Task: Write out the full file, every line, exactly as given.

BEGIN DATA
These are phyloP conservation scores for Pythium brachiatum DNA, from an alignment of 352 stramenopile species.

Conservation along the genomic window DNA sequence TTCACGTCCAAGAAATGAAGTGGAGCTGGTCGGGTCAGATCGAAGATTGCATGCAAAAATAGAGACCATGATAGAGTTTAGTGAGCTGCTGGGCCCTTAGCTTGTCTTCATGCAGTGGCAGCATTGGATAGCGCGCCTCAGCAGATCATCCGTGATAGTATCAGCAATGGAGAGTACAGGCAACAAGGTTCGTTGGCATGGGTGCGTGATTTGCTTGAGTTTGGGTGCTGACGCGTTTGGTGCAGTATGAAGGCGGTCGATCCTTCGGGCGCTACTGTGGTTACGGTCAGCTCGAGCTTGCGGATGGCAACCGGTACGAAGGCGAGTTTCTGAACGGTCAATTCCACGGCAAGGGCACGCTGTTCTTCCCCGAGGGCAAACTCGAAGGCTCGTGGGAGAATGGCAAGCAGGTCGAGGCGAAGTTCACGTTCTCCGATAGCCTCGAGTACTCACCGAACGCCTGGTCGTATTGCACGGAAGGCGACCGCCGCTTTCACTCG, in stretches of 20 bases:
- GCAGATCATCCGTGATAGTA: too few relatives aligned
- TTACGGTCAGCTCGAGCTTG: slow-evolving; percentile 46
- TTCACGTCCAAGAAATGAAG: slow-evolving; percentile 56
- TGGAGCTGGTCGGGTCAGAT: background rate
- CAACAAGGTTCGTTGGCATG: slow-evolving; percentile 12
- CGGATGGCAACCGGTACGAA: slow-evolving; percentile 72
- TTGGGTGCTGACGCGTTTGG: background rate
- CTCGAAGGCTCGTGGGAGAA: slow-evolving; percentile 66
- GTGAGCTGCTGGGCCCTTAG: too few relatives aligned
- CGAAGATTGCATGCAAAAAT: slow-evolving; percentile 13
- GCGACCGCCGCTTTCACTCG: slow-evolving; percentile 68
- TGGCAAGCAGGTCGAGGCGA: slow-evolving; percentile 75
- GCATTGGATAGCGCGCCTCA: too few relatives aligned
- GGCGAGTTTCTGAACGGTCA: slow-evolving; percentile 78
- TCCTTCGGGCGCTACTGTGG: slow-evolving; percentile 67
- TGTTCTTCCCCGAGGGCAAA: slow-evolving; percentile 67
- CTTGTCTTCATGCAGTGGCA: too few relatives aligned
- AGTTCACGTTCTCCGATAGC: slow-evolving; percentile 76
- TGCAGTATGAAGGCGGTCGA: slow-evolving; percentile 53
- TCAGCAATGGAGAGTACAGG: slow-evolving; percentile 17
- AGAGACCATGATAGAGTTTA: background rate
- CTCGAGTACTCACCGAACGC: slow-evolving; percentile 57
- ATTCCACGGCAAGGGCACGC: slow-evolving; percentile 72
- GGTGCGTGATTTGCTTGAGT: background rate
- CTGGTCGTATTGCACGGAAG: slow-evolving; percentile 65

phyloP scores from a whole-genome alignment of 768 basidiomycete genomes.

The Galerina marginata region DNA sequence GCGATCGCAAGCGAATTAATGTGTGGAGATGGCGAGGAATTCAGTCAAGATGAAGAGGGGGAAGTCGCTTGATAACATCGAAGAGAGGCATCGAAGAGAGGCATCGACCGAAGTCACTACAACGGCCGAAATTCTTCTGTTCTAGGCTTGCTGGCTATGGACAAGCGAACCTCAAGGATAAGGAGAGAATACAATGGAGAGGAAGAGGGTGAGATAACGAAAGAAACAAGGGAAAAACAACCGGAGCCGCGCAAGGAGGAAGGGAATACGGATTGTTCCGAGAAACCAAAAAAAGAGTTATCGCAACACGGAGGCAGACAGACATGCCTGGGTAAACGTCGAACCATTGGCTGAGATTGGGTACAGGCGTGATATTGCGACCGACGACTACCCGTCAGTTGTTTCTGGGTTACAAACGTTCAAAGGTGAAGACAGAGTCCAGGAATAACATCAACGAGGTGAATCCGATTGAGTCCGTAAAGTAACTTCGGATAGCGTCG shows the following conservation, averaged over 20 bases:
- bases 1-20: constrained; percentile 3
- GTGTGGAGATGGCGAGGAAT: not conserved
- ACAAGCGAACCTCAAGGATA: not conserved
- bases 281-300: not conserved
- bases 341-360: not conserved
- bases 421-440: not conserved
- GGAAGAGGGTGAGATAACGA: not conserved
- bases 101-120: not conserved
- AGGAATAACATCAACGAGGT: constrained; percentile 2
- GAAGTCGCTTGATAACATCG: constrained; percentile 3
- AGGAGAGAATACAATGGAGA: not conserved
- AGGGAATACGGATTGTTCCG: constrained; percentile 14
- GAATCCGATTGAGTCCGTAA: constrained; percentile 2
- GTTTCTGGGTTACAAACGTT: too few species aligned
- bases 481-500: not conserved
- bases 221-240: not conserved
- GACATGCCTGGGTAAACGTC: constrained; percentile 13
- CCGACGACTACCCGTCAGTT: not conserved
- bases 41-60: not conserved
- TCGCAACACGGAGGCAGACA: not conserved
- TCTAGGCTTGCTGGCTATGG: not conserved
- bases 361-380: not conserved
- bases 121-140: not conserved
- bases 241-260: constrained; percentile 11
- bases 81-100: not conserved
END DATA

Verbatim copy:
These are phyloP conservation scores for Pythium brachiatum DNA, from an alignment of 352 stramenopile species.

Conservation along the genomic window DNA sequence TTCACGTCCAAGAAATGAAGTGGAGCTGGTCGGGTCAGATCGAAGATTGCATGCAAAAATAGAGACCATGATAGAGTTTAGTGAGCTGCTGGGCCCTTAGCTTGTCTTCATGCAGTGGCAGCATTGGATAGCGCGCCTCAGCAGATCATCCGTGATAGTATCAGCAATGGAGAGTACAGGCAACAAGGTTCGTTGGCATGGGTGCGTGATTTGCTTGAGTTTGGGTGCTGACGCGTTTGGTGCAGTATGAAGGCGGTCGATCCTTCGGGCGCTACTGTGGTTACGGTCAGCTCGAGCTTGCGGATGGCAACCGGTACGAAGGCGAGTTTCTGAACGGTCAATTCCACGGCAAGGGCACGCTGTTCTTCCCCGAGGGCAAACTCGAAGGCTCGTGGGAGAATGGCAAGCAGGTCGAGGCGAAGTTCACGTTCTCCGATAGCCTCGAGTACTCACCGAACGCCTGGTCGTATTGCACGGAAGGCGACCGCCGCTTTCACTCG, in stretches of 20 bases:
- GCAGATCATCCGTGATAGTA: too few relatives aligned
- TTACGGTCAGCTCGAGCTTG: slow-evolving; percentile 46
- TTCACGTCCAAGAAATGAAG: slow-evolving; percentile 56
- TGGAGCTGGTCGGGTCAGAT: background rate
- CAACAAGGTTCGTTGGCATG: slow-evolving; percentile 12
- CGGATGGCAACCGGTACGAA: slow-evolving; percentile 72
- TTGGGTGCTGACGCGTTTGG: background rate
- CTCGAAGGCTCGTGGGAGAA: slow-evolving; percentile 66
- GTGAGCTGCTGGGCCCTTAG: too few relatives aligned
- CGAAGATTGCATGCAAAAAT: slow-evolving; percentile 13
- GCGACCGCCGCTTTCACTCG: slow-evolving; percentile 68
- TGGCAAGCAGGTCGAGGCGA: slow-evolving; percentile 75
- GCATTGGATAGCGCGCCTCA: too few relatives aligned
- GGCGAGTTTCTGAACGGTCA: slow-evolving; percentile 78
- TCCTTCGGGCGCTACTGTGG: slow-evolving; percentile 67
- TGTTCTTCCCCGAGGGCAAA: slow-evolving; percentile 67
- CTTGTCTTCATGCAGTGGCA: too few relatives aligned
- AGTTCACGTTCTCCGATAGC: slow-evolving; percentile 76
- TGCAGTATGAAGGCGGTCGA: slow-evolving; percentile 53
- TCAGCAATGGAGAGTACAGG: slow-evolving; percentile 17
- AGAGACCATGATAGAGTTTA: background rate
- CTCGAGTACTCACCGAACGC: slow-evolving; percentile 57
- ATTCCACGGCAAGGGCACGC: slow-evolving; percentile 72
- GGTGCGTGATTTGCTTGAGT: background rate
- CTGGTCGTATTGCACGGAAG: slow-evolving; percentile 65

phyloP scores from a whole-genome alignment of 768 basidiomycete genomes.

The Galerina marginata region DNA sequence GCGATCGCAAGCGAATTAATGTGTGGAGATGGCGAGGAATTCAGTCAAGATGAAGAGGGGGAAGTCGCTTGATAACATCGAAGAGAGGCATCGAAGAGAGGCATCGACCGAAGTCACTACAACGGCCGAAATTCTTCTGTTCTAGGCTTGCTGGCTATGGACAAGCGAACCTCAAGGATAAGGAGAGAATACAATGGAGAGGAAGAGGGTGAGATAACGAAAGAAACAAGGGAAAAACAACCGGAGCCGCGCAAGGAGGAAGGGAATACGGATTGTTCCGAGAAACCAAAAAAAGAGTTATCGCAACACGGAGGCAGACAGACATGCCTGGGTAAACGTCGAACCATTGGCTGAGATTGGGTACAGGCGTGATATTGCGACCGACGACTACCCGTCAGTTGTTTCTGGGTTACAAACGTTCAAAGGTGAAGACAGAGTCCAGGAATAACATCAACGAGGTGAATCCGATTGAGTCCGTAAAGTAACTTCGGATAGCGTCG shows the following conservation, averaged over 20 bases:
- bases 1-20: constrained; percentile 3
- GTGTGGAGATGGCGAGGAAT: not conserved
- ACAAGCGAACCTCAAGGATA: not conserved
- bases 281-300: not conserved
- bases 341-360: not conserved
- bases 421-440: not conserved
- GGAAGAGGGTGAGATAACGA: not conserved
- bases 101-120: not conserved
- AGGAATAACATCAACGAGGT: constrained; percentile 2
- GAAGTCGCTTGATAACATCG: constrained; percentile 3
- AGGAGAGAATACAATGGAGA: not conserved
- AGGGAATACGGATTGTTCCG: constrained; percentile 14
- GAATCCGATTGAGTCCGTAA: constrained; percentile 2
- GTTTCTGGGTTACAAACGTT: too few species aligned
- bases 481-500: not conserved
- bases 221-240: not conserved
- GACATGCCTGGGTAAACGTC: constrained; percentile 13
- CCGACGACTACCCGTCAGTT: not conserved
- bases 41-60: not conserved
- TCGCAACACGGAGGCAGACA: not conserved
- TCTAGGCTTGCTGGCTATGG: not conserved
- bases 361-380: not conserved
- bases 121-140: not conserved
- bases 241-260: constrained; percentile 11
- bases 81-100: not conserved